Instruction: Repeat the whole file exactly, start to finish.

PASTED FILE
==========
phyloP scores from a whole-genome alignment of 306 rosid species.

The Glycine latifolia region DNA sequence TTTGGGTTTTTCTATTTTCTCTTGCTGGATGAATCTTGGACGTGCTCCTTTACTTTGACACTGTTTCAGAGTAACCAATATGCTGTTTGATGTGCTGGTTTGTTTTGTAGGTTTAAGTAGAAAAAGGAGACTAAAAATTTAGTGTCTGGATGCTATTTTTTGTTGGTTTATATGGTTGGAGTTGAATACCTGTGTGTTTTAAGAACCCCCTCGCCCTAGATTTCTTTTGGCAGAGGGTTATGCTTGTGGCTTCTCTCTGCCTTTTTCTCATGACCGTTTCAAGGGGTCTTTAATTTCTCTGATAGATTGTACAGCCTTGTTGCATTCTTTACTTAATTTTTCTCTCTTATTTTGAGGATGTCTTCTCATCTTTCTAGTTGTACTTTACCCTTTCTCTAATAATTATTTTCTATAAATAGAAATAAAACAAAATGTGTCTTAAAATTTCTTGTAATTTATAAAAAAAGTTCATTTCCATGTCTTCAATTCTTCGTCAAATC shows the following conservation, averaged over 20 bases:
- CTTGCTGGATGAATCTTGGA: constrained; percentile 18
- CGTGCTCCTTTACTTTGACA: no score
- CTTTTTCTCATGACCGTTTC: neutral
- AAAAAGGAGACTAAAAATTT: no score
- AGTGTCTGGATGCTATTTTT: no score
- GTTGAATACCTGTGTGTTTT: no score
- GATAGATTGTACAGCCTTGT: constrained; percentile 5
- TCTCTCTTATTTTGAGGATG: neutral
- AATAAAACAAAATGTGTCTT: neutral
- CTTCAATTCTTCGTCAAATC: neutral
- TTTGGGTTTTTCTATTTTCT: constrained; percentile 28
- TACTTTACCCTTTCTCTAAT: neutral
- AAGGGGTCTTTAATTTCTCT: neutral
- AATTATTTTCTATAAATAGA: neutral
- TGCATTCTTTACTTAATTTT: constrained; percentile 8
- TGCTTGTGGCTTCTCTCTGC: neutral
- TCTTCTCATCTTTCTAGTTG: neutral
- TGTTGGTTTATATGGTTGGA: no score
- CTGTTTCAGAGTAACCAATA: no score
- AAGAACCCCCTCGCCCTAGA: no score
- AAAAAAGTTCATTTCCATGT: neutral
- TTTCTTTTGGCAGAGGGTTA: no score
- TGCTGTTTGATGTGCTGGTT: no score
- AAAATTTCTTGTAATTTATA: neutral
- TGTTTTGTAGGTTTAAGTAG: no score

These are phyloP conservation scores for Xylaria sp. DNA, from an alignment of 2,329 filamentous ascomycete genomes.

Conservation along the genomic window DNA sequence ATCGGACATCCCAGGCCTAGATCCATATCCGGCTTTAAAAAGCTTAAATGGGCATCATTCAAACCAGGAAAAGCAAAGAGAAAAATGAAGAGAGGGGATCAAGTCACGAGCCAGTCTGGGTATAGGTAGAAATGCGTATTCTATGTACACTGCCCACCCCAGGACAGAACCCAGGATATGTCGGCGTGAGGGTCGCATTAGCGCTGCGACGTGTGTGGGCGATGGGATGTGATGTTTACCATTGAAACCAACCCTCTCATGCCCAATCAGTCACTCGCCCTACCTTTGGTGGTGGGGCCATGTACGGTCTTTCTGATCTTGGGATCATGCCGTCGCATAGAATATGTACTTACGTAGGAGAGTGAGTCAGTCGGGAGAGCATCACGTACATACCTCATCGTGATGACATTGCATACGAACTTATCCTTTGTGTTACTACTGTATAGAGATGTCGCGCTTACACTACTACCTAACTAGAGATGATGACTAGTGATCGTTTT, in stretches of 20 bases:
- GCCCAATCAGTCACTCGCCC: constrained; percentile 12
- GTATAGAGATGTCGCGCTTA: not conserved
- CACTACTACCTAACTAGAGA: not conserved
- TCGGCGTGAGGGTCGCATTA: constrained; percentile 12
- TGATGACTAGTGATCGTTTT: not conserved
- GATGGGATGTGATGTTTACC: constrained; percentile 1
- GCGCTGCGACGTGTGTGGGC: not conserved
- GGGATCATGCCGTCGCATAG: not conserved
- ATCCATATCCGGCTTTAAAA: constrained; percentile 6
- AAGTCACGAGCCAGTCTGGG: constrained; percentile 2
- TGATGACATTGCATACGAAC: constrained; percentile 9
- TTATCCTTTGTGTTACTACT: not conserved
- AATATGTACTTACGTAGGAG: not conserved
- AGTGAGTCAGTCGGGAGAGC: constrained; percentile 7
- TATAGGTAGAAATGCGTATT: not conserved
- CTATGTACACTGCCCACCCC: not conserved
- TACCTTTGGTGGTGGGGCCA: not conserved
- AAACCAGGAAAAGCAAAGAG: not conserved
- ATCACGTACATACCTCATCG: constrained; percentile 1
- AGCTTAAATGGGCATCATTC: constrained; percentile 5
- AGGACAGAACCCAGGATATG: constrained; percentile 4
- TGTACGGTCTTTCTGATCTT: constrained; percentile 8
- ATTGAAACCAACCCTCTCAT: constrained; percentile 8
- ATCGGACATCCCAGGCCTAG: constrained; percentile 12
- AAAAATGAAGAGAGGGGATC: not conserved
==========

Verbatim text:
phyloP scores from a whole-genome alignment of 306 rosid species.

The Glycine latifolia region DNA sequence TTTGGGTTTTTCTATTTTCTCTTGCTGGATGAATCTTGGACGTGCTCCTTTACTTTGACACTGTTTCAGAGTAACCAATATGCTGTTTGATGTGCTGGTTTGTTTTGTAGGTTTAAGTAGAAAAAGGAGACTAAAAATTTAGTGTCTGGATGCTATTTTTTGTTGGTTTATATGGTTGGAGTTGAATACCTGTGTGTTTTAAGAACCCCCTCGCCCTAGATTTCTTTTGGCAGAGGGTTATGCTTGTGGCTTCTCTCTGCCTTTTTCTCATGACCGTTTCAAGGGGTCTTTAATTTCTCTGATAGATTGTACAGCCTTGTTGCATTCTTTACTTAATTTTTCTCTCTTATTTTGAGGATGTCTTCTCATCTTTCTAGTTGTACTTTACCCTTTCTCTAATAATTATTTTCTATAAATAGAAATAAAACAAAATGTGTCTTAAAATTTCTTGTAATTTATAAAAAAAGTTCATTTCCATGTCTTCAATTCTTCGTCAAATC shows the following conservation, averaged over 20 bases:
- CTTGCTGGATGAATCTTGGA: constrained; percentile 18
- CGTGCTCCTTTACTTTGACA: no score
- CTTTTTCTCATGACCGTTTC: neutral
- AAAAAGGAGACTAAAAATTT: no score
- AGTGTCTGGATGCTATTTTT: no score
- GTTGAATACCTGTGTGTTTT: no score
- GATAGATTGTACAGCCTTGT: constrained; percentile 5
- TCTCTCTTATTTTGAGGATG: neutral
- AATAAAACAAAATGTGTCTT: neutral
- CTTCAATTCTTCGTCAAATC: neutral
- TTTGGGTTTTTCTATTTTCT: constrained; percentile 28
- TACTTTACCCTTTCTCTAAT: neutral
- AAGGGGTCTTTAATTTCTCT: neutral
- AATTATTTTCTATAAATAGA: neutral
- TGCATTCTTTACTTAATTTT: constrained; percentile 8
- TGCTTGTGGCTTCTCTCTGC: neutral
- TCTTCTCATCTTTCTAGTTG: neutral
- TGTTGGTTTATATGGTTGGA: no score
- CTGTTTCAGAGTAACCAATA: no score
- AAGAACCCCCTCGCCCTAGA: no score
- AAAAAAGTTCATTTCCATGT: neutral
- TTTCTTTTGGCAGAGGGTTA: no score
- TGCTGTTTGATGTGCTGGTT: no score
- AAAATTTCTTGTAATTTATA: neutral
- TGTTTTGTAGGTTTAAGTAG: no score

These are phyloP conservation scores for Xylaria sp. DNA, from an alignment of 2,329 filamentous ascomycete genomes.

Conservation along the genomic window DNA sequence ATCGGACATCCCAGGCCTAGATCCATATCCGGCTTTAAAAAGCTTAAATGGGCATCATTCAAACCAGGAAAAGCAAAGAGAAAAATGAAGAGAGGGGATCAAGTCACGAGCCAGTCTGGGTATAGGTAGAAATGCGTATTCTATGTACACTGCCCACCCCAGGACAGAACCCAGGATATGTCGGCGTGAGGGTCGCATTAGCGCTGCGACGTGTGTGGGCGATGGGATGTGATGTTTACCATTGAAACCAACCCTCTCATGCCCAATCAGTCACTCGCCCTACCTTTGGTGGTGGGGCCATGTACGGTCTTTCTGATCTTGGGATCATGCCGTCGCATAGAATATGTACTTACGTAGGAGAGTGAGTCAGTCGGGAGAGCATCACGTACATACCTCATCGTGATGACATTGCATACGAACTTATCCTTTGTGTTACTACTGTATAGAGATGTCGCGCTTACACTACTACCTAACTAGAGATGATGACTAGTGATCGTTTT, in stretches of 20 bases:
- GCCCAATCAGTCACTCGCCC: constrained; percentile 12
- GTATAGAGATGTCGCGCTTA: not conserved
- CACTACTACCTAACTAGAGA: not conserved
- TCGGCGTGAGGGTCGCATTA: constrained; percentile 12
- TGATGACTAGTGATCGTTTT: not conserved
- GATGGGATGTGATGTTTACC: constrained; percentile 1
- GCGCTGCGACGTGTGTGGGC: not conserved
- GGGATCATGCCGTCGCATAG: not conserved
- ATCCATATCCGGCTTTAAAA: constrained; percentile 6
- AAGTCACGAGCCAGTCTGGG: constrained; percentile 2
- TGATGACATTGCATACGAAC: constrained; percentile 9
- TTATCCTTTGTGTTACTACT: not conserved
- AATATGTACTTACGTAGGAG: not conserved
- AGTGAGTCAGTCGGGAGAGC: constrained; percentile 7
- TATAGGTAGAAATGCGTATT: not conserved
- CTATGTACACTGCCCACCCC: not conserved
- TACCTTTGGTGGTGGGGCCA: not conserved
- AAACCAGGAAAAGCAAAGAG: not conserved
- ATCACGTACATACCTCATCG: constrained; percentile 1
- AGCTTAAATGGGCATCATTC: constrained; percentile 5
- AGGACAGAACCCAGGATATG: constrained; percentile 4
- TGTACGGTCTTTCTGATCTT: constrained; percentile 8
- ATTGAAACCAACCCTCTCAT: constrained; percentile 8
- ATCGGACATCCCAGGCCTAG: constrained; percentile 12
- AAAAATGAAGAGAGGGGATC: not conserved